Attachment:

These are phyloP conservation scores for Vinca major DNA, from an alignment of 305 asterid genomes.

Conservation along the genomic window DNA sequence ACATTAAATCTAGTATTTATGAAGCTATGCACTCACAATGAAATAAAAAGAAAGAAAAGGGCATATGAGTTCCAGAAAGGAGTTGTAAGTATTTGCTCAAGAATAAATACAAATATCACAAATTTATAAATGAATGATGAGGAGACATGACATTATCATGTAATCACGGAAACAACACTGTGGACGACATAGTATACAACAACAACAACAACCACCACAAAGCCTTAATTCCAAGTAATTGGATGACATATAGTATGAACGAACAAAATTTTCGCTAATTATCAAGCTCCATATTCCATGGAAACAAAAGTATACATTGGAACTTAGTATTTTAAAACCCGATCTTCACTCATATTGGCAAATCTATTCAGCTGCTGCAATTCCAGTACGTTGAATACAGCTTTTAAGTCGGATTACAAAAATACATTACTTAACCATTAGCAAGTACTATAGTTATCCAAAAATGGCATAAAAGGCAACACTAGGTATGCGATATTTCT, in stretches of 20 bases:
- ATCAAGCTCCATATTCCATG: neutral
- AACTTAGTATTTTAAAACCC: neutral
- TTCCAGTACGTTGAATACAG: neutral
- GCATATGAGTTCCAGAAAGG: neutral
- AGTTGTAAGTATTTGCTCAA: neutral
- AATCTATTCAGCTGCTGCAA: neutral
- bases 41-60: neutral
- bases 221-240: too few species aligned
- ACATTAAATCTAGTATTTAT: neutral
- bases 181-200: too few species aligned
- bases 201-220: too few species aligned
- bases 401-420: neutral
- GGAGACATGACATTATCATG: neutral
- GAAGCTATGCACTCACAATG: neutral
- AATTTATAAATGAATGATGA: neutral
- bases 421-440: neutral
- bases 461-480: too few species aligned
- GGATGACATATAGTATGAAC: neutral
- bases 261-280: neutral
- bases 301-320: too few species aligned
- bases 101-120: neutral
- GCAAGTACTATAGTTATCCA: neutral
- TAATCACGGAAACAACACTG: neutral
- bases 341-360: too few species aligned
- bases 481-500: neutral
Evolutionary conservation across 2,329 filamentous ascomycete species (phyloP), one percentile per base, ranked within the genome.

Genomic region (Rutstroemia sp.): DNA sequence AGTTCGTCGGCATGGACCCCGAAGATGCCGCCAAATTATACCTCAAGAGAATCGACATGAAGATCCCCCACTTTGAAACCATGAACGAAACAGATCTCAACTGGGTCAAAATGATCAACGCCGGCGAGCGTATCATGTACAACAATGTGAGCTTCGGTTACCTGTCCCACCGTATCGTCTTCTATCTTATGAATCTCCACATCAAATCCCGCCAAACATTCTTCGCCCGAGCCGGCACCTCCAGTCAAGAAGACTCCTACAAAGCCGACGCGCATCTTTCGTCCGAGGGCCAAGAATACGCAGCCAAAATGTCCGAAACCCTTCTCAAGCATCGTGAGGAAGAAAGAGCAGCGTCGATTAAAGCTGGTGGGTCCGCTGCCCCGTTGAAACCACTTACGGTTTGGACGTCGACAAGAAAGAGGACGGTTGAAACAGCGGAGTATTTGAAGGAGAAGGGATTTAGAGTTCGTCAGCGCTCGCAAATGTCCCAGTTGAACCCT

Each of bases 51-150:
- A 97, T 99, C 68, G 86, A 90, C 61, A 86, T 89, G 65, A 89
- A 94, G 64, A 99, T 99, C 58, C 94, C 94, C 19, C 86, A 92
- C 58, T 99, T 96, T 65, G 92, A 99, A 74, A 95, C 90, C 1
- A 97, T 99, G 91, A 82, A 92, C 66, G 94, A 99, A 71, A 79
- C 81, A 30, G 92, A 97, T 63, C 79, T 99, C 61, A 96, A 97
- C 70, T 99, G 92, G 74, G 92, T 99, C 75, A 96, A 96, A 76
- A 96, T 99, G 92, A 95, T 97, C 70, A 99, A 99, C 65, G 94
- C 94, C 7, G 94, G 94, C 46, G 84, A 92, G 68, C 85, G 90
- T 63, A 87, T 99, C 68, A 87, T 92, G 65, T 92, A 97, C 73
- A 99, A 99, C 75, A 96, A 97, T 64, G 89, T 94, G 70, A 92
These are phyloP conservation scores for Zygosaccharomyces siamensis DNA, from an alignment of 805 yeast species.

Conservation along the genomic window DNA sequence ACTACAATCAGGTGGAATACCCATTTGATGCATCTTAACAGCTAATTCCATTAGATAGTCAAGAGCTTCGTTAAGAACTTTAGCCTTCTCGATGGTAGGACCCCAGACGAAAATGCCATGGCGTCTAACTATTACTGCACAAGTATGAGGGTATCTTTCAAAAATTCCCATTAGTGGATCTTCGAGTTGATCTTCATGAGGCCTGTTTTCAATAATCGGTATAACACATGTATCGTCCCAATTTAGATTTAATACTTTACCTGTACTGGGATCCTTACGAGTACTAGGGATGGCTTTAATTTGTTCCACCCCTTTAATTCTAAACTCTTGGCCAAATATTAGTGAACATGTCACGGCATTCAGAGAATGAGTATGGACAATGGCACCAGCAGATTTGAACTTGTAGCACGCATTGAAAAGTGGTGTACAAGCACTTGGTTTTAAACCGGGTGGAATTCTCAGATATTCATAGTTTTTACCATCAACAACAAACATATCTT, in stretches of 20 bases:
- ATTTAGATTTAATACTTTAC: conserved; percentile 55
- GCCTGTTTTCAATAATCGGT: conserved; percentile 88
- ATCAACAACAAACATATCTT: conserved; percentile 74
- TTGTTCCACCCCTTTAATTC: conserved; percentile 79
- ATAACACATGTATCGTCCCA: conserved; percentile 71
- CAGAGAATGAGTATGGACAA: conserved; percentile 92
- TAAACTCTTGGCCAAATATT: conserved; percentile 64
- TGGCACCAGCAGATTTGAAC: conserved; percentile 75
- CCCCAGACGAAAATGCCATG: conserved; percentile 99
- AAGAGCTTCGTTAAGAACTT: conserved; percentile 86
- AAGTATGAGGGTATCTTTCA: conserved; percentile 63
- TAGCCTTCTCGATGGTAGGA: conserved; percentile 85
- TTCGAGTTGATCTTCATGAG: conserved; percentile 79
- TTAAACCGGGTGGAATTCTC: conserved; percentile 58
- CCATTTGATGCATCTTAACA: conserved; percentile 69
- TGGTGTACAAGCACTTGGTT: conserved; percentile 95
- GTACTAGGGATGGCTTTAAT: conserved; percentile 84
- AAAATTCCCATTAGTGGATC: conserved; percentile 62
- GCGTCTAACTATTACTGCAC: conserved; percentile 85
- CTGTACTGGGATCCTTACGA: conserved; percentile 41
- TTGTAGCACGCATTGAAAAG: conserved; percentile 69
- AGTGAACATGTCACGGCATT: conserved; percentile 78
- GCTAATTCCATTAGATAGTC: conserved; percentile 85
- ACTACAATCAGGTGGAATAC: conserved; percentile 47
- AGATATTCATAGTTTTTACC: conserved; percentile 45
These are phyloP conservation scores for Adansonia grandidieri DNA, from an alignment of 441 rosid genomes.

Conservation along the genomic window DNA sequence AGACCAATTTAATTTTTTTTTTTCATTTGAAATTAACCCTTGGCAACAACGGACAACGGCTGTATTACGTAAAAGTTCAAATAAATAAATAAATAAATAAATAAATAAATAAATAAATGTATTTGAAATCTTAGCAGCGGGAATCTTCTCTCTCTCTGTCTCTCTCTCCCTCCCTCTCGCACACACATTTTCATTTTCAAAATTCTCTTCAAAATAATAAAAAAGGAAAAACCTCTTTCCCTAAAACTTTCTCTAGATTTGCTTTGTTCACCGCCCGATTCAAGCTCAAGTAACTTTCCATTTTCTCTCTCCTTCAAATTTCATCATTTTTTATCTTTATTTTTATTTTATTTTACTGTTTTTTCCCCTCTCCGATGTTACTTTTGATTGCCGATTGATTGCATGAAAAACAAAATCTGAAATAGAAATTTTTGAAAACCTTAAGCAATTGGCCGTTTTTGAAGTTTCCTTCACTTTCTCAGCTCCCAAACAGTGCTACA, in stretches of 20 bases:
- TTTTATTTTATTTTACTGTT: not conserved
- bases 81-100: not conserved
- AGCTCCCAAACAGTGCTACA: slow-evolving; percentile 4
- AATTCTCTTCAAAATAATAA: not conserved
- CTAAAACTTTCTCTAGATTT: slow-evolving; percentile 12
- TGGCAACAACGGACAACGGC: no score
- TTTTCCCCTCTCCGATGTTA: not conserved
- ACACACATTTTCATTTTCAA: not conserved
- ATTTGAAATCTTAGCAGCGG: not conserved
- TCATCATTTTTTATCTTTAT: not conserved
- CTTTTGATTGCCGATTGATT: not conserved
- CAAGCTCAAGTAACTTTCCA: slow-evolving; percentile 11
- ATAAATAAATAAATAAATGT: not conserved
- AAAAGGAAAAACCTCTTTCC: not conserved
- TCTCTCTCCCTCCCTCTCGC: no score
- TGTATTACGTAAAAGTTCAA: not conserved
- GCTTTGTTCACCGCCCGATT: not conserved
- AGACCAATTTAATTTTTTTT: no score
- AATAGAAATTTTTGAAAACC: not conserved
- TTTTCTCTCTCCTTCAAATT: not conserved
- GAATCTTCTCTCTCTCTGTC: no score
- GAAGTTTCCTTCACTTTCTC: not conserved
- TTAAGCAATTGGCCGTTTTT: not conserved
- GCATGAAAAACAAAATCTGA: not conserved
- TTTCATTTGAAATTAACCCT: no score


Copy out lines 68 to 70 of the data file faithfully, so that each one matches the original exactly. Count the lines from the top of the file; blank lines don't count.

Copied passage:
These are phyloP conservation scores for Adansonia grandidieri DNA, from an alignment of 441 rosid genomes.

Conservation along the genomic window DNA sequence AGACCAATTTAATTTTTTTTTTTCATTTGAAATTAACCCTTGGCAACAACGGACAACGGCTGTATTACGTAAAAGTTCAAATAAATAAATAAATAAATAAATAAATAAATAAATAAATGTATTTGAAATCTTAGCAGCGGGAATCTTCTCTCTCTCTGTCTCTCTCTCCCTCCCTCTCGCACACACATTTTCATTTTCAAAATTCTCTTCAAAATAATAAAAAAGGAAAAACCTCTTTCCCTAAAACTTTCTCTAGATTTGCTTTGTTCACCGCCCGATTCAAGCTCAAGTAACTTTCCATTTTCTCTCTCCTTCAAATTTCATCATTTTTTATCTTTATTTTTATTTTATTTTACTGTTTTTTCCCCTCTCCGATGTTACTTTTGATTGCCGATTGATTGCATGAAAAACAAAATCTGAAATAGAAATTTTTGAAAACCTTAAGCAATTGGCCGTTTTTGAAGTTTCCTTCACTTTCTCAGCTCCCAAACAGTGCTACA, in stretches of 20 bases:
- TTTTATTTTATTTTACTGTT: not conserved